Alternative strategies would be nice, but due to the nature of the situation, the blockade is the only method that forces the administration to adjust, as it prevents the physical space that they control from being accessed. A student strike would be a good concept, however, attempting to organize this with such a tight budget is a difficult feat. Even if successful, all it takes to come crashing down is for students to get tired of the issue, or for Sciences Po to threaten disciplinary action against those with more than two absences.
For many, it doesn’t make sense to have a small group of students deny access to campus for everyone. In reality, small-group tactics offer the optimal ratio of student effort to impact, as most of us are able to simply adapt to the closure of campus, whilst the few doing the blockade put the real effort in. Alternative strategies require efforts from everyone, which is much harder to commit to.
Further, the blockades remain the only action that has a low enough resource cost and high enough impact rate to remain effective. Thus, as people outside of the blockade, the best thing to do is to express support for the blockades, and not complain about the supposed harm they are causing. Expressing strong public support for the blockade’s cause pressures the administration to take the issue seriously, and listen to the concerns of the students they are meant to provide for.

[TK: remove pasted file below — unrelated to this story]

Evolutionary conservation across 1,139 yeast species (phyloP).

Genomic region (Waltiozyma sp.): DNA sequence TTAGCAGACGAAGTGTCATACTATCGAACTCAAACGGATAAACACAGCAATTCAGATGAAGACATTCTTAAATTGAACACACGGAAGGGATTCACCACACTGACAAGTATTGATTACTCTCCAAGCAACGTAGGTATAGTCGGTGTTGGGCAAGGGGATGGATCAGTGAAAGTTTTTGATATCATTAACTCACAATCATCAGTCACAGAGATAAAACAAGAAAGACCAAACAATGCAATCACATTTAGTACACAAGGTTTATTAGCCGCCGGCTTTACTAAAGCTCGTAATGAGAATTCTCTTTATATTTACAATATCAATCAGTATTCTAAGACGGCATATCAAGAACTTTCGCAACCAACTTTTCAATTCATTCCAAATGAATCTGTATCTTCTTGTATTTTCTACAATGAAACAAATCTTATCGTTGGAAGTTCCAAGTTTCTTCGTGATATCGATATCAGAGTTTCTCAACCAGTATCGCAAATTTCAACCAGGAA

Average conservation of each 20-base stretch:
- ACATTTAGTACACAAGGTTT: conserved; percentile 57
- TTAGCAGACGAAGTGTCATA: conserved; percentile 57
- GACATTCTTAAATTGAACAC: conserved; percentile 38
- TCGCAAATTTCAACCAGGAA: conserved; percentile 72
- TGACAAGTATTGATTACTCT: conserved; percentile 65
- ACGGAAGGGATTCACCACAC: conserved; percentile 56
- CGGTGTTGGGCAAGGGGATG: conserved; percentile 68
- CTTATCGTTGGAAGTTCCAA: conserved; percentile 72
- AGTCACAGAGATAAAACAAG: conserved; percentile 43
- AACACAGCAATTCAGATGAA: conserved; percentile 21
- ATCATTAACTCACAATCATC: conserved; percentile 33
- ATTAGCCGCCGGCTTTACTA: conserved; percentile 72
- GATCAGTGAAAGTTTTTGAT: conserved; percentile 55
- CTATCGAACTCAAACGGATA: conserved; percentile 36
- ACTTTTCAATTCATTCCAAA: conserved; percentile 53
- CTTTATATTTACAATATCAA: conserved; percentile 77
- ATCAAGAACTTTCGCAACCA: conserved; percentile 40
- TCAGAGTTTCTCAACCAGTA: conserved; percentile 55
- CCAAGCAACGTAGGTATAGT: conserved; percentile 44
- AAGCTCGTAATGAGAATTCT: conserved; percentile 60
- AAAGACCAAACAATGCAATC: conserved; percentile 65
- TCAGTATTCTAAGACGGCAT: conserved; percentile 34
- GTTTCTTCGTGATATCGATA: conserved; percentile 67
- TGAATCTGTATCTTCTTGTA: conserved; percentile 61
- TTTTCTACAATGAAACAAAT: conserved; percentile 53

While it makes perfect sense to be annoyed at the spontaneity of the blockades, and to wish there was a better method that had less of an impact on the students, to call them harmful to the community is a rather ignorant view. While the methods may not be perfectly applied, I would rather have direct action taken by a few than sideline the concerns of many. The response of the administration thus far proves the necessity of real, tangible intervention to force our concerns to the forefront of Sciences Po. The organizers are doing the best they can, which is more than anyone else has been able to manage.
If you have a problem with their methods, I encourage you to suggest further alternatives, since there is no disagreement on the overarching goals, only the approach. The impact on the community should of course be considered, but to frame it as the sole consideration in this debate is a naive point of view. There is more to this than how it impacts us as individuals. What is at stake is our collective experience as students of Sciences Po. The actions being taken are not wrong, but necessary.
Vicherat must resign or be removed, and we as students should support the efforts being made to make that happen.